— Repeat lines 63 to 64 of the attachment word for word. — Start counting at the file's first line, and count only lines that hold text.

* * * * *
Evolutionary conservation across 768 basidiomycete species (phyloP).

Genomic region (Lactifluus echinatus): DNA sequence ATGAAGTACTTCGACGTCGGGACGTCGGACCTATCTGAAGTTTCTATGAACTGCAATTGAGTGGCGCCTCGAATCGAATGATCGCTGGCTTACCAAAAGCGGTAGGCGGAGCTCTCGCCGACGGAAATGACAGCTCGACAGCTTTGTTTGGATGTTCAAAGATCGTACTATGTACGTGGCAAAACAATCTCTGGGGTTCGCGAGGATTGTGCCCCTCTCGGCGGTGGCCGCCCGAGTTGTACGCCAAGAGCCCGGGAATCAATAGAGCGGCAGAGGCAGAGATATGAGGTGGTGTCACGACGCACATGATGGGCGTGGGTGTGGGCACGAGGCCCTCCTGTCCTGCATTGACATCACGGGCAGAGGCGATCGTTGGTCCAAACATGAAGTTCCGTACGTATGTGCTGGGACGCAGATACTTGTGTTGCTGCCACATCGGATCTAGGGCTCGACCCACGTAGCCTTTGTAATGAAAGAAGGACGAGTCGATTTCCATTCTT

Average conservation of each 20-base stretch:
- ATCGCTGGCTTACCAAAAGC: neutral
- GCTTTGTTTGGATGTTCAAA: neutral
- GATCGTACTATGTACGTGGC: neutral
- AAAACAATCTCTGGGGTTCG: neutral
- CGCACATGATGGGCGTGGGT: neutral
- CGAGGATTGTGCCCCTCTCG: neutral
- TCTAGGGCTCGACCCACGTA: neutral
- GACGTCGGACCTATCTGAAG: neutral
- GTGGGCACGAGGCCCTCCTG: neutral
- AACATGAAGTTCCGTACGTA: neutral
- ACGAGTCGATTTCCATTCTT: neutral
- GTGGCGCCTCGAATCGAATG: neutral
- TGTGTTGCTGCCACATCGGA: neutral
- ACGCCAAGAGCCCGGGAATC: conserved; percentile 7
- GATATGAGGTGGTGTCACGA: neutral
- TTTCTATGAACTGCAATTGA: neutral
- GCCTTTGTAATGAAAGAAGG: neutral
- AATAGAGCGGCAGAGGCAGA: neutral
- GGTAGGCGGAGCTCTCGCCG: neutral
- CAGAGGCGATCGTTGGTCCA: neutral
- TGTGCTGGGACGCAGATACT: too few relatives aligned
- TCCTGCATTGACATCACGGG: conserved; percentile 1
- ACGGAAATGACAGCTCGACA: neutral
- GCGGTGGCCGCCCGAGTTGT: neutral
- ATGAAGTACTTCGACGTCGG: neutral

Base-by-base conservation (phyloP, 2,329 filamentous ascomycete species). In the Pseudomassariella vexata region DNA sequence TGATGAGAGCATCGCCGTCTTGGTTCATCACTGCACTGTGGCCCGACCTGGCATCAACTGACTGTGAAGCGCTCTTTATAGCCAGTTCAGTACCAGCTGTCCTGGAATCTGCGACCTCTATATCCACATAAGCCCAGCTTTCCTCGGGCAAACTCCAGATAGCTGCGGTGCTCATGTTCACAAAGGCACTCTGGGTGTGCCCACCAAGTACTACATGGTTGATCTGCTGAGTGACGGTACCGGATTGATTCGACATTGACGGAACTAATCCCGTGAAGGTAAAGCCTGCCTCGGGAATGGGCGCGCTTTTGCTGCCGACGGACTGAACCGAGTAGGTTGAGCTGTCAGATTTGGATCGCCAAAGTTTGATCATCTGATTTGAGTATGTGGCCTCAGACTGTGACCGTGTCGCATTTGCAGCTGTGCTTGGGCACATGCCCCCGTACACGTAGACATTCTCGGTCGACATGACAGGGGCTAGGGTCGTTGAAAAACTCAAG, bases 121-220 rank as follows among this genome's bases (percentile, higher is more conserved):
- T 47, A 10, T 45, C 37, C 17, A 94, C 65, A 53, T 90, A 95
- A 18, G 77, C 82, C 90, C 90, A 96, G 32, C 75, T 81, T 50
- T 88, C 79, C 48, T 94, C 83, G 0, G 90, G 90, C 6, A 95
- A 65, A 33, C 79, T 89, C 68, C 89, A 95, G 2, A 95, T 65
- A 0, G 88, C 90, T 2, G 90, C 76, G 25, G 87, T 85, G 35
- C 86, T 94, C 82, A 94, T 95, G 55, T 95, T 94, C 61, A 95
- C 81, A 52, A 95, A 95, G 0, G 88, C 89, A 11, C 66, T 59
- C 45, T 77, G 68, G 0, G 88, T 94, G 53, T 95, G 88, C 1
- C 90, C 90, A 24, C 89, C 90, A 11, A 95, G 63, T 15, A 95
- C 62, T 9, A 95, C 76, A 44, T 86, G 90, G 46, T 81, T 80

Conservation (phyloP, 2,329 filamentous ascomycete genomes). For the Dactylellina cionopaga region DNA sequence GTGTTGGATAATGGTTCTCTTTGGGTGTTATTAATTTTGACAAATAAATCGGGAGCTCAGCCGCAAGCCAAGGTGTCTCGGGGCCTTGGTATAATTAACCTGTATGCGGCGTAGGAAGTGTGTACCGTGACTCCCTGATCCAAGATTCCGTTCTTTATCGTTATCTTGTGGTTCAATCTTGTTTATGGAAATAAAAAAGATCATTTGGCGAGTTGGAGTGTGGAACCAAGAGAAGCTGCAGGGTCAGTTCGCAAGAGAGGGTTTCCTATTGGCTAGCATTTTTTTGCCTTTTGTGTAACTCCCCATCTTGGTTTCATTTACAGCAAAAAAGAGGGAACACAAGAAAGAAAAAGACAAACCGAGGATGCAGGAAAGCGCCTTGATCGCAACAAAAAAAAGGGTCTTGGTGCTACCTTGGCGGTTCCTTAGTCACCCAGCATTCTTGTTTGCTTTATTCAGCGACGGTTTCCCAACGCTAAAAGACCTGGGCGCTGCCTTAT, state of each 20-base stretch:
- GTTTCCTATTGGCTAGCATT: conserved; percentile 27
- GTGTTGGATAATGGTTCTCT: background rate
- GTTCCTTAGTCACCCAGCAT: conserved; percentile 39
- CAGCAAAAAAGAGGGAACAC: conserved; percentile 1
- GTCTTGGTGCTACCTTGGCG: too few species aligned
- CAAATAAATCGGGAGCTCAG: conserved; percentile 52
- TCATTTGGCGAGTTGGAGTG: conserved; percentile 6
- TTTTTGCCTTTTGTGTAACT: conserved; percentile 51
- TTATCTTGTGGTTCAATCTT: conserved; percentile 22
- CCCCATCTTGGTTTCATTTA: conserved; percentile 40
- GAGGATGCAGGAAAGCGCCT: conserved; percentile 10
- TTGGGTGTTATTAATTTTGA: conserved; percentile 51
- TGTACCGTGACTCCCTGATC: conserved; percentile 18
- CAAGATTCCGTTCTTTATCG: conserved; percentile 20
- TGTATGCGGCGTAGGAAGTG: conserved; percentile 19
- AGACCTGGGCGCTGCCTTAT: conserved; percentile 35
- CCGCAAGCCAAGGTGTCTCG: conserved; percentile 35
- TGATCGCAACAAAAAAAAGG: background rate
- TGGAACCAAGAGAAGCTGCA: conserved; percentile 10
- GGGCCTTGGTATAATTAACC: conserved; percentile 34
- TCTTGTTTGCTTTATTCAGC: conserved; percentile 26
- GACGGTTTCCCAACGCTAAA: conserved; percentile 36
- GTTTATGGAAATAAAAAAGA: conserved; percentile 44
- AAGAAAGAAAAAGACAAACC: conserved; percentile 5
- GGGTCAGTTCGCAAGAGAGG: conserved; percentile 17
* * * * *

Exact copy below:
- GTTTATGGAAATAAAAAAGA: conserved; percentile 44
- AAGAAAGAAAAAGACAAACC: conserved; percentile 5